Riding high at the top of TripAdvisor’s Sunderland restaurant recommendations isn’t the fanciest of places or even the most well-known. It is, in fact, the more humble Olive Affaire.
Tucked downstairs in one of John Street’s once grand townhouses, there’s not much to indicate that this is Sunderland’s No1 place to eat. You’d be forgiven for walking past and not even noticing this little corner of Greece.
But then Olive Affaire doesn’t really shout about its offering, it lets the food speak for itself. The setting is informal with fuss-free decor and splashes of Olive green in keeping with the title of the place, while the hum of jaunty Greek tunes in the background transports you from Wearside to the Med.
If that doesn’t make you feel like you’re in one of those bistros you stumble across on holiday, the food soon will. There’s plenty from which to choose, whether you want a pick ‘n’ mix of mezze to share or a main meal all to yourself.
The family who run the bistro are from Greece, and it shows in the menu choices, which will be familiar to anyone who’s visited the country.
Even if you’re not au fait with the foods’ birthplace, there’s a bit of history and description under each dish to keep you right.
Sides and mains range from mousaka (£4.50), stifado (steamed spiced meats at £4.95) and octopus (£5.95) to less adventurous options, such as garlic and lemon chicken (£4.65) and that old Greek staple, halloumi (£4).
Order a few between you and the price will rack up, but the mains are a particular bargain at £6.95 for spanakopita, a traditional spinach pie.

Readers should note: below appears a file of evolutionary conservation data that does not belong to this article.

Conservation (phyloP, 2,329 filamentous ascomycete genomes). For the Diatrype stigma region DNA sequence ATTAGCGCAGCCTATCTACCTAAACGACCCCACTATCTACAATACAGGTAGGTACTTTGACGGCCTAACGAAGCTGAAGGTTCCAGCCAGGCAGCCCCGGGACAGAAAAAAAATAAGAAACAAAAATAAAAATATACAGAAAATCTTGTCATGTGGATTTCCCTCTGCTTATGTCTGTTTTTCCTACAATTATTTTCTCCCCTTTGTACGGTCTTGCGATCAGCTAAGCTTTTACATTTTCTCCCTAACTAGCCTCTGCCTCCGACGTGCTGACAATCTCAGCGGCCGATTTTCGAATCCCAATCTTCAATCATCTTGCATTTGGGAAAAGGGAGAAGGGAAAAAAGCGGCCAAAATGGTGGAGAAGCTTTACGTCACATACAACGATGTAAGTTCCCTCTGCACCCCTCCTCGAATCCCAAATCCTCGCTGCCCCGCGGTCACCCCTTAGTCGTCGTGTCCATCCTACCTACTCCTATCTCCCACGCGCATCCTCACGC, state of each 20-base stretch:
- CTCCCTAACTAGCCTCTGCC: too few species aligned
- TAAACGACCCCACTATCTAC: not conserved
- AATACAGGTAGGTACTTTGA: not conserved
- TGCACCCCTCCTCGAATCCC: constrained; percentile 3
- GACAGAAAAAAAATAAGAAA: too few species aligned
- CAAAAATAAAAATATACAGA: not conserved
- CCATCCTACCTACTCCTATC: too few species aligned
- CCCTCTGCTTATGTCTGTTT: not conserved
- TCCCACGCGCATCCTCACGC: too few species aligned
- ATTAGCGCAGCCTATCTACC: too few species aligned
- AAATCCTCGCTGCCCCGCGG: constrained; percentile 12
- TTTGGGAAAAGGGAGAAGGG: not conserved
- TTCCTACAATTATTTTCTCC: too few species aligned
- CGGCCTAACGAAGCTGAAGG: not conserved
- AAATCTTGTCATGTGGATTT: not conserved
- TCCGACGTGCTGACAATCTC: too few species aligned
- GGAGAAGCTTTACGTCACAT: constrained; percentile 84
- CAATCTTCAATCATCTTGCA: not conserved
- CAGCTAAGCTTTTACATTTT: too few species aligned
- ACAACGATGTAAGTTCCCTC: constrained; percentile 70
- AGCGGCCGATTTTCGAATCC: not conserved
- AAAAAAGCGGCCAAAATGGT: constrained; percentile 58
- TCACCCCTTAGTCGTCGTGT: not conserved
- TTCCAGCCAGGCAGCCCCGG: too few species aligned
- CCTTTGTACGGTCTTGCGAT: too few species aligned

Or, for the more indecisive of diners, there’s a set Greek mezze, which offers a host of classic dishes for £19.95 per person.
I chose a selection of mezze: Greek sausage (£4.50), prawns (£4.50) and hummus with pitta bread (£2.50). Everything is cooked to order so arrives when it’s ready, as such I got stuck into the dip and sausage first. The former was satisfyingly chunky and you could still taste the chickpeas unlike the more insipid versions you often get in supermarkets.
The sausage arrived in meaty swirls and was packed with flavour. It didn’t need an accompaniment, it deserves to be devoured on its own.
The prawns arrived a little later. They were billed as being served in a tangy tomato sauce, but that doesn’t really do the dish justice.
Large shellfish were encased in a rich sauce punctuated with chunks of colourful vegetables. I couldn’t quite detect which spices they’d used, but they packed a real exotic punch with a heavy base note of garlic.
Drinks-wise, wine lists can be a hit and miss affair elsewhere, ranging from a mundane red or white house choice to page upon page of options that leave you scratching your head.
Olive Affaire has got it just right with enough choice of Greek and Australian wines to wet your whistle, but not too many to make a decision daunting. I chose an Australian Chardonnay, which was light enough not to detract from the flavour of the food. It wasn’t just palate-pleasing either, your purse won’t grumble at a tenner for a bottle. Though the lack of a card machine meant we had to make a dash to the cashpoint.
Greece’s most popular drink Ouzo also makes an appearance at £3 for a single. Another reminder of holidays of yesteryear.
No wonder customers are having a love affair with this flavour of Greece.